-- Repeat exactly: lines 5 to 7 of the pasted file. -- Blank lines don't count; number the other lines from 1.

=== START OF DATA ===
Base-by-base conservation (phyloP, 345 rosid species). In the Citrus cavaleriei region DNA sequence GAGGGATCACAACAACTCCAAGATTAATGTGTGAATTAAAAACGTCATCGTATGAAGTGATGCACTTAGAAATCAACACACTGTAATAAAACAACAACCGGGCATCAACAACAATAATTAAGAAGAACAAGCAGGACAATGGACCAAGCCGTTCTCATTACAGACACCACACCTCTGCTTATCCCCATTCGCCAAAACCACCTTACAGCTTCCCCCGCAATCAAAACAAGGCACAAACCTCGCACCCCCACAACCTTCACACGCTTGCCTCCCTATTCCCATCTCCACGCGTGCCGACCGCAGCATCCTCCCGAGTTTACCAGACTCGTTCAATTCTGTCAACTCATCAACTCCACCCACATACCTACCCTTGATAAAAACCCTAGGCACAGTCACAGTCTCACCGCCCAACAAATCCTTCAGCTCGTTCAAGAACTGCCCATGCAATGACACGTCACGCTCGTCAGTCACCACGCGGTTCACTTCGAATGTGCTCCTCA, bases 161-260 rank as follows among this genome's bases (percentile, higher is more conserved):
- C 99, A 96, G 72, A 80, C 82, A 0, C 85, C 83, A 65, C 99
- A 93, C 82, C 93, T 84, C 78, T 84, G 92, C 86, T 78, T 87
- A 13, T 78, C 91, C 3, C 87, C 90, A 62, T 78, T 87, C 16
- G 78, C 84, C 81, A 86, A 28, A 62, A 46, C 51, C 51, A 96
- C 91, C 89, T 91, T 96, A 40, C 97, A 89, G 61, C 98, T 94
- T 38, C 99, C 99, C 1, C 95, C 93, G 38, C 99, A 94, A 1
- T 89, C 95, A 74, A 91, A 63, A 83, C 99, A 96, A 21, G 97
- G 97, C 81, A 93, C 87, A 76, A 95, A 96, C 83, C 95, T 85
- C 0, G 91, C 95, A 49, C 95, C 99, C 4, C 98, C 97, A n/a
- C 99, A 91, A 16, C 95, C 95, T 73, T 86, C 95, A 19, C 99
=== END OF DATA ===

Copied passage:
- G 78, C 84, C 81, A 86, A 28, A 62, A 46, C 51, C 51, A 96
- C 91, C 89, T 91, T 96, A 40, C 97, A 89, G 61, C 98, T 94
- T 38, C 99, C 99, C 1, C 95, C 93, G 38, C 99, A 94, A 1